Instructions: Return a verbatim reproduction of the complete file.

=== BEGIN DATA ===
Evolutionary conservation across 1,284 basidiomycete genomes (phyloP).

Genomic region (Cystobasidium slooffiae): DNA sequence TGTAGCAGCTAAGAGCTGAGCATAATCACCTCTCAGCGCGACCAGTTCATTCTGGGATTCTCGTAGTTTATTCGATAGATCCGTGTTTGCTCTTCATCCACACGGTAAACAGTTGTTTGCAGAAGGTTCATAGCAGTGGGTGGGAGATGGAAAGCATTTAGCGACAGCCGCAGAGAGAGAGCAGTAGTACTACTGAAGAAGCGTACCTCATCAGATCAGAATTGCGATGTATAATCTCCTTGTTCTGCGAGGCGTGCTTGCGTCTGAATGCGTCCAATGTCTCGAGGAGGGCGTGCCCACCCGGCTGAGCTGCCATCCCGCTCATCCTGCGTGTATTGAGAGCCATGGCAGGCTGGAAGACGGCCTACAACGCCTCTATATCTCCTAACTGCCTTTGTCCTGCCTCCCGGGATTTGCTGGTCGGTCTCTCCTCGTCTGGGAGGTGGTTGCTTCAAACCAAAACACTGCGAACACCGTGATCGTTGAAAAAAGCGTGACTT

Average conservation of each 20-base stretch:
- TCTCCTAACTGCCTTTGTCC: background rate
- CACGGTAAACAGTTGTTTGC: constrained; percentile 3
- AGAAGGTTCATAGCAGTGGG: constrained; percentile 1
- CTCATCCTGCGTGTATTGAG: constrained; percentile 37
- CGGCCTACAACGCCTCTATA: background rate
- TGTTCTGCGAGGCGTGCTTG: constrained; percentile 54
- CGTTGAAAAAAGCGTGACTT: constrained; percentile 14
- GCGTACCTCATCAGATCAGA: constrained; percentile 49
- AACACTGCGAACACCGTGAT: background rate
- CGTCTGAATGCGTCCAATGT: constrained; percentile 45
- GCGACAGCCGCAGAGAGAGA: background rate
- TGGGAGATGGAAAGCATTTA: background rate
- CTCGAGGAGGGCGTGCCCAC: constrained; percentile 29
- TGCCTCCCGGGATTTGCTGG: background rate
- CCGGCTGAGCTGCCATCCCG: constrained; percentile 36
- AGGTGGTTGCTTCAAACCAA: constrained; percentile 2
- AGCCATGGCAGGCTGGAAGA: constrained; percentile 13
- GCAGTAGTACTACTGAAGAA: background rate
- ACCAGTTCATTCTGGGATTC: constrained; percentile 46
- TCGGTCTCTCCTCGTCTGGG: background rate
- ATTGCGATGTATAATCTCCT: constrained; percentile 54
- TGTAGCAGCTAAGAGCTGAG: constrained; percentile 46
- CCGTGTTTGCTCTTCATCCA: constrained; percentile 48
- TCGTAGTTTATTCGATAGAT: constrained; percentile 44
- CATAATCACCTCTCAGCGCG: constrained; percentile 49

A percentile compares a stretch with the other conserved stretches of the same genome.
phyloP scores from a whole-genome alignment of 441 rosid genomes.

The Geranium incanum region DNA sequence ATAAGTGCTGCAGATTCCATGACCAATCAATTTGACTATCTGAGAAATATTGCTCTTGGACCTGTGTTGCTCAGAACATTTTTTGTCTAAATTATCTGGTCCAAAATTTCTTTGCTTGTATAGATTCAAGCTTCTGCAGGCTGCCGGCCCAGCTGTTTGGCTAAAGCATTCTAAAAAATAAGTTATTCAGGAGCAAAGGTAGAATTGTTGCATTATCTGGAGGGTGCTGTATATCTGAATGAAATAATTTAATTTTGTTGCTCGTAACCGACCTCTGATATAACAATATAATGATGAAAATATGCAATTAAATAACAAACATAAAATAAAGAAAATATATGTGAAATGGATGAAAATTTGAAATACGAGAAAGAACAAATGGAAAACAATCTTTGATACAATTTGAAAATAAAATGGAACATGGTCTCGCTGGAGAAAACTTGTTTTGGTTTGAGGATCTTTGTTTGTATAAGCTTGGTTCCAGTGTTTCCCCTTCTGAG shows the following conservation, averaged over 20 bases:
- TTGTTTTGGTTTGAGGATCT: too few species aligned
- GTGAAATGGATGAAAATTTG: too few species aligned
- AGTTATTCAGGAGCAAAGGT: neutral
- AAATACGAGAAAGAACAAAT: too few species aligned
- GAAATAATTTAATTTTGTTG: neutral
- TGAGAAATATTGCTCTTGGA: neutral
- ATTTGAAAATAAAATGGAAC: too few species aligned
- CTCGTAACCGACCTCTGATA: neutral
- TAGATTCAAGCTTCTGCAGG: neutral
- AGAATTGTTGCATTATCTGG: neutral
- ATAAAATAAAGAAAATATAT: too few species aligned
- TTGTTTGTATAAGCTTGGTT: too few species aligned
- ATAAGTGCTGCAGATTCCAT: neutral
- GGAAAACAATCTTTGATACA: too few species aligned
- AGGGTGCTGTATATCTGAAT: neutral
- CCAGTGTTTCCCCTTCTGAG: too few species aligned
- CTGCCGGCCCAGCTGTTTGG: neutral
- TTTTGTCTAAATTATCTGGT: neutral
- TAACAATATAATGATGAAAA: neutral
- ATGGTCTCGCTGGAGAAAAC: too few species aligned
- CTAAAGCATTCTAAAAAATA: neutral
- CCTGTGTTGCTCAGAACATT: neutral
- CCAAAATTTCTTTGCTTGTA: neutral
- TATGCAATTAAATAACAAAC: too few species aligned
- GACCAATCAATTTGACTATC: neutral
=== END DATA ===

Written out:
Evolutionary conservation across 1,284 basidiomycete genomes (phyloP).

Genomic region (Cystobasidium slooffiae): DNA sequence TGTAGCAGCTAAGAGCTGAGCATAATCACCTCTCAGCGCGACCAGTTCATTCTGGGATTCTCGTAGTTTATTCGATAGATCCGTGTTTGCTCTTCATCCACACGGTAAACAGTTGTTTGCAGAAGGTTCATAGCAGTGGGTGGGAGATGGAAAGCATTTAGCGACAGCCGCAGAGAGAGAGCAGTAGTACTACTGAAGAAGCGTACCTCATCAGATCAGAATTGCGATGTATAATCTCCTTGTTCTGCGAGGCGTGCTTGCGTCTGAATGCGTCCAATGTCTCGAGGAGGGCGTGCCCACCCGGCTGAGCTGCCATCCCGCTCATCCTGCGTGTATTGAGAGCCATGGCAGGCTGGAAGACGGCCTACAACGCCTCTATATCTCCTAACTGCCTTTGTCCTGCCTCCCGGGATTTGCTGGTCGGTCTCTCCTCGTCTGGGAGGTGGTTGCTTCAAACCAAAACACTGCGAACACCGTGATCGTTGAAAAAAGCGTGACTT

Average conservation of each 20-base stretch:
- TCTCCTAACTGCCTTTGTCC: background rate
- CACGGTAAACAGTTGTTTGC: constrained; percentile 3
- AGAAGGTTCATAGCAGTGGG: constrained; percentile 1
- CTCATCCTGCGTGTATTGAG: constrained; percentile 37
- CGGCCTACAACGCCTCTATA: background rate
- TGTTCTGCGAGGCGTGCTTG: constrained; percentile 54
- CGTTGAAAAAAGCGTGACTT: constrained; percentile 14
- GCGTACCTCATCAGATCAGA: constrained; percentile 49
- AACACTGCGAACACCGTGAT: background rate
- CGTCTGAATGCGTCCAATGT: constrained; percentile 45
- GCGACAGCCGCAGAGAGAGA: background rate
- TGGGAGATGGAAAGCATTTA: background rate
- CTCGAGGAGGGCGTGCCCAC: constrained; percentile 29
- TGCCTCCCGGGATTTGCTGG: background rate
- CCGGCTGAGCTGCCATCCCG: constrained; percentile 36
- AGGTGGTTGCTTCAAACCAA: constrained; percentile 2
- AGCCATGGCAGGCTGGAAGA: constrained; percentile 13
- GCAGTAGTACTACTGAAGAA: background rate
- ACCAGTTCATTCTGGGATTC: constrained; percentile 46
- TCGGTCTCTCCTCGTCTGGG: background rate
- ATTGCGATGTATAATCTCCT: constrained; percentile 54
- TGTAGCAGCTAAGAGCTGAG: constrained; percentile 46
- CCGTGTTTGCTCTTCATCCA: constrained; percentile 48
- TCGTAGTTTATTCGATAGAT: constrained; percentile 44
- CATAATCACCTCTCAGCGCG: constrained; percentile 49

A percentile compares a stretch with the other conserved stretches of the same genome.
phyloP scores from a whole-genome alignment of 441 rosid genomes.

The Geranium incanum region DNA sequence ATAAGTGCTGCAGATTCCATGACCAATCAATTTGACTATCTGAGAAATATTGCTCTTGGACCTGTGTTGCTCAGAACATTTTTTGTCTAAATTATCTGGTCCAAAATTTCTTTGCTTGTATAGATTCAAGCTTCTGCAGGCTGCCGGCCCAGCTGTTTGGCTAAAGCATTCTAAAAAATAAGTTATTCAGGAGCAAAGGTAGAATTGTTGCATTATCTGGAGGGTGCTGTATATCTGAATGAAATAATTTAATTTTGTTGCTCGTAACCGACCTCTGATATAACAATATAATGATGAAAATATGCAATTAAATAACAAACATAAAATAAAGAAAATATATGTGAAATGGATGAAAATTTGAAATACGAGAAAGAACAAATGGAAAACAATCTTTGATACAATTTGAAAATAAAATGGAACATGGTCTCGCTGGAGAAAACTTGTTTTGGTTTGAGGATCTTTGTTTGTATAAGCTTGGTTCCAGTGTTTCCCCTTCTGAG shows the following conservation, averaged over 20 bases:
- TTGTTTTGGTTTGAGGATCT: too few species aligned
- GTGAAATGGATGAAAATTTG: too few species aligned
- AGTTATTCAGGAGCAAAGGT: neutral
- AAATACGAGAAAGAACAAAT: too few species aligned
- GAAATAATTTAATTTTGTTG: neutral
- TGAGAAATATTGCTCTTGGA: neutral
- ATTTGAAAATAAAATGGAAC: too few species aligned
- CTCGTAACCGACCTCTGATA: neutral
- TAGATTCAAGCTTCTGCAGG: neutral
- AGAATTGTTGCATTATCTGG: neutral
- ATAAAATAAAGAAAATATAT: too few species aligned
- TTGTTTGTATAAGCTTGGTT: too few species aligned
- ATAAGTGCTGCAGATTCCAT: neutral
- GGAAAACAATCTTTGATACA: too few species aligned
- AGGGTGCTGTATATCTGAAT: neutral
- CCAGTGTTTCCCCTTCTGAG: too few species aligned
- CTGCCGGCCCAGCTGTTTGG: neutral
- TTTTGTCTAAATTATCTGGT: neutral
- TAACAATATAATGATGAAAA: neutral
- ATGGTCTCGCTGGAGAAAAC: too few species aligned
- CTAAAGCATTCTAAAAAATA: neutral
- CCTGTGTTGCTCAGAACATT: neutral
- CCAAAATTTCTTTGCTTGTA: neutral
- TATGCAATTAAATAACAAAC: too few species aligned
- GACCAATCAATTTGACTATC: neutral